Gold trader gets Dubai license to trade and store cryptocurrencies

A collection of Bitcoin (virtual currency) tokens. (AFP)
Updated 13 February 2018
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Gold trader gets Dubai license to trade and store cryptocurrencies

DUBAI: Gold trader Regal RA DMCC has become the first company in the Middle East to be awarded a license by the Dubai Multi Commodities Center (DMCC) to trade in cryptocurrencies.
The license allows the company to store bitcoin, ethereum and other alternatives to the best-known digital currencies in a vault located in the headquarters of the commodities free zone, DMCC said in a statement on Tuesday.
The vault will have no connection to a network and physical devices are fully insured for the crypto-commodities market value against theft, hacking or natural disaster, it said. Crypto-commodities are those that trade in bitcoin.
Cybertheft is seen as a major risk for bitcoin trading, highlighted by last month’s heist of about $530 million from a Tokyo-based exchange, a theft rivalling Mt. Gox’s as one of the biggest for digital currency.
There have been increasingly loud warnings around the world about the dangers of investing in cryptocurrencies, which remain largely unregulated.
However, Regal RA DMCC’s announcement came as the regulator of Abu Dhabi’s international financial center said this week it could create rules for exchanges handling virtual currencies, in a sign that authorities in the UAE may allow trade in cryptocurrencies to develop.
Regal RA DMCC is a subsidiary of Regal Assets, an alternative asset firm which has offices in the United States, Canada and the UAE.
Dubai is a major hub for gold trading, thanks to its proximity to the world’s largest gold consumer, India.
“At the heart of DMCC’s long term strategic growth plan is the use of technology and innovation to disrupt and connect new markets, industries and customers,” said Ahmed bin Sulayem, executive chairman, DMCC.
Elsewhere in the Gulf, many regulators are wary of cryptocurrencies. The Saudi Arabian central bank has advised people not to trade bitcoin, and last week, Qatar’s central bank told banks not to deal in any way with cryptocurrencies.


German economy defies trade gloom with strong growth

Updated 5 min 43 sec ago
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German economy defies trade gloom with strong growth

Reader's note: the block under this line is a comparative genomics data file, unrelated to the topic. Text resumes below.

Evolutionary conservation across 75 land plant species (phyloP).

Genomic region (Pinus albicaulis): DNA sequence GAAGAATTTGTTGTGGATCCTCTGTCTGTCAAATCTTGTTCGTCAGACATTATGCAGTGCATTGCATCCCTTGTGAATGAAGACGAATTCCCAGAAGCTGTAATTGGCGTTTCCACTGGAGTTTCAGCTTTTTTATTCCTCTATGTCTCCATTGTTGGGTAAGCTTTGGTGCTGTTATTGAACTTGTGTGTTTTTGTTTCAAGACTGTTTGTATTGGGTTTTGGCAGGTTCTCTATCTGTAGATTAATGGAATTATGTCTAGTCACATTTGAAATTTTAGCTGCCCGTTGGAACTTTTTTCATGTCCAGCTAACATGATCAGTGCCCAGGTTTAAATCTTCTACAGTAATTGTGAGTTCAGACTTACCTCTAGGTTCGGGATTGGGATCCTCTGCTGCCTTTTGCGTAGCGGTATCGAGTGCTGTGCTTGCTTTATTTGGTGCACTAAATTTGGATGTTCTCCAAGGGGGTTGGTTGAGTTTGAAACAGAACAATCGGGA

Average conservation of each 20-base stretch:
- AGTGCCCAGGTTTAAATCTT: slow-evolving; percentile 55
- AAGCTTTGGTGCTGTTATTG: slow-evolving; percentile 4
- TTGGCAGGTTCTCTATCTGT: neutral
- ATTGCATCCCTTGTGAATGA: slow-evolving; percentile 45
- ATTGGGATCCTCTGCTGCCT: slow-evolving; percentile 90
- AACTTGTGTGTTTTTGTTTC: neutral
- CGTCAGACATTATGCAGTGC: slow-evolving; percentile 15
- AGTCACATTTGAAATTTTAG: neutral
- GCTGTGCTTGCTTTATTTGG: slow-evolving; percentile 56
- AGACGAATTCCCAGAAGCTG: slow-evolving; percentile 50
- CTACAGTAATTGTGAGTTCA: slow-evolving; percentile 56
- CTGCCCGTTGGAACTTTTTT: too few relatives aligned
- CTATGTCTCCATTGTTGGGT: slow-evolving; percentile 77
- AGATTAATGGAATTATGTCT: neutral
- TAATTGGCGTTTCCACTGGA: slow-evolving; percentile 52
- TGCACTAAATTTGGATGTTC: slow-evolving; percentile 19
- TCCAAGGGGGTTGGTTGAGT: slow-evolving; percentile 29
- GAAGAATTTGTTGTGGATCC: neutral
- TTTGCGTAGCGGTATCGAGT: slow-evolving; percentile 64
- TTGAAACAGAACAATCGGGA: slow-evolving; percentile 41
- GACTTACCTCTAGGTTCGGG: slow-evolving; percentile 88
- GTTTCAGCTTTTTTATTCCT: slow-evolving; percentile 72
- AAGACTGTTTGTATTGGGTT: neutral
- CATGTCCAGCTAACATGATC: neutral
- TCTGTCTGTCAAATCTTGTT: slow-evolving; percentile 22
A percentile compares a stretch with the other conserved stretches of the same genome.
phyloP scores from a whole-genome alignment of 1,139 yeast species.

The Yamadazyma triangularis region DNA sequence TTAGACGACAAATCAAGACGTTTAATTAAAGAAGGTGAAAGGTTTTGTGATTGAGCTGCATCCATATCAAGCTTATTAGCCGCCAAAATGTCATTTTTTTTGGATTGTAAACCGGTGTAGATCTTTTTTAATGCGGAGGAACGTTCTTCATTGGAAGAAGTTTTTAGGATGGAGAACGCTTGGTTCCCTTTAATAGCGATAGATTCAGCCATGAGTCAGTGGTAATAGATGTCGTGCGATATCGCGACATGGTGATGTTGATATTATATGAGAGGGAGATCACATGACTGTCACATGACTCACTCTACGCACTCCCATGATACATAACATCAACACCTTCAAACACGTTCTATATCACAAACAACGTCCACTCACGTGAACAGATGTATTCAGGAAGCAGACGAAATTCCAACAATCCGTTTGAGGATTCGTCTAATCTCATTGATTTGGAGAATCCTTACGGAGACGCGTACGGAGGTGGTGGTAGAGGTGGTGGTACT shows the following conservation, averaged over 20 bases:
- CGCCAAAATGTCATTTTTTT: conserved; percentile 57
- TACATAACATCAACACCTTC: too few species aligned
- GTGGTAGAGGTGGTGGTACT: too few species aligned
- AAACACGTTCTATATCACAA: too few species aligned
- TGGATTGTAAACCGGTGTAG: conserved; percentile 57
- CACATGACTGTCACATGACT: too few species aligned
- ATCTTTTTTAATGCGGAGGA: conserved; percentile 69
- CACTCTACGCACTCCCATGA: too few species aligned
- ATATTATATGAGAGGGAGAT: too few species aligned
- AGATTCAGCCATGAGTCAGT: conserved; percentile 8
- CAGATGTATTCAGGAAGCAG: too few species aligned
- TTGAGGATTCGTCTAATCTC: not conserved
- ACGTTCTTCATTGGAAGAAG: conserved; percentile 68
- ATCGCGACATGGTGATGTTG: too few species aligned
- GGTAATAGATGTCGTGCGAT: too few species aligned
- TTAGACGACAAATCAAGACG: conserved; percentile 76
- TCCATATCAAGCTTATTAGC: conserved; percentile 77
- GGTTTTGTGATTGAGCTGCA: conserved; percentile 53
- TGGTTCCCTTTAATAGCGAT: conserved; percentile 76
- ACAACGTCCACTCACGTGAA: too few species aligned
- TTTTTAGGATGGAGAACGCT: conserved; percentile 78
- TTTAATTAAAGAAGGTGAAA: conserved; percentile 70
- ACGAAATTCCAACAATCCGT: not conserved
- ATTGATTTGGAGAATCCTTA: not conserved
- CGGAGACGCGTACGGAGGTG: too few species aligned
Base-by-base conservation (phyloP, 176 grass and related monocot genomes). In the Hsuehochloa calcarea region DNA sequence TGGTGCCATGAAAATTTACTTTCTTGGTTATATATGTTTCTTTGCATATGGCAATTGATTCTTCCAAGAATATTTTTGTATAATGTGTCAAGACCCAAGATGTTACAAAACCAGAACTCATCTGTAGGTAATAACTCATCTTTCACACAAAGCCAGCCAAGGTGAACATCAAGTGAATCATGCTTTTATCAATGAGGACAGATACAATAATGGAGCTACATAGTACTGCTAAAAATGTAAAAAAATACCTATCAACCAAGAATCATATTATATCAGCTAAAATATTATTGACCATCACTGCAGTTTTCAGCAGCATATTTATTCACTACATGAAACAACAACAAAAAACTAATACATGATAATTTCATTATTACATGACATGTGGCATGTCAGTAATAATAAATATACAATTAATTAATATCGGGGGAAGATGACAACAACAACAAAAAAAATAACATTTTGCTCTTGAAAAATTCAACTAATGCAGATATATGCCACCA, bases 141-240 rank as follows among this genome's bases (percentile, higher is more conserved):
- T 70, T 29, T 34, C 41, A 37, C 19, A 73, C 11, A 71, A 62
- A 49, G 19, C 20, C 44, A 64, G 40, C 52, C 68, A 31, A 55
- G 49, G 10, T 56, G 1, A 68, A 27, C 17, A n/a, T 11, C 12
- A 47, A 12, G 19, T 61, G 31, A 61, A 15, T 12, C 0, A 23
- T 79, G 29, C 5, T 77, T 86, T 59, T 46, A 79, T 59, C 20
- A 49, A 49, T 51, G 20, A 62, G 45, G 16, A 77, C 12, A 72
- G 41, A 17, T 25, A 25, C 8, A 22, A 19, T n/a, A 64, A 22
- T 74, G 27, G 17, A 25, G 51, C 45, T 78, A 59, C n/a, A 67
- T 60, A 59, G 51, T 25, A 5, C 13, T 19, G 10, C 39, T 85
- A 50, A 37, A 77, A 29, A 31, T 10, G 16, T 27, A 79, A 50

• Germany’s economy, Europe’s biggest, grew by 0.5 percent compared with the previous three-month period
  • Economists had forecast a 0.4 percent increase this time

BERLIN: The German economy accelerated in the second quarter despite the US move to impose new tariffs on Europe, official data showed Tuesday, performing slightly better than economists had expected.
Germany’s economy, Europe’s biggest, grew by 0.5 percent compared with the previous three-month period. That is up from 0.4 percent in the first quarter — a figure that was revised upward Tuesday from the initial reading of 0.3 percent given in May. Economists had forecast a 0.4 percent increase this time.
Its performance in the April-June period was helped by higher private and government spending and by increased investment in equipment and construction, the Federal Statistical Office said. Rising exports were outpaced by increasing imports.
The figure underlined the German economy’s continuing robust performance, with business confidence high and unemployment low despite some disappointing data on factory orders this year and concern about global trade tensions.
It has now grown for 34 of the past 37 quarters, said Carsten Brzeski, an economist at ING in Frankfurt, but he cautioned that “the challenges facing the German economy will increase rather than decrease.”
Those include the specter of a possible escalation of trade tensions, despite a recent deal to defuse a US-European Union dispute, geopolitical risks such as that posed by events in Turkey and a shortfall in investment and structural reforms at home, he said.
In year-on-year terms, the economy expanded by 2.3 percent in the second quarter.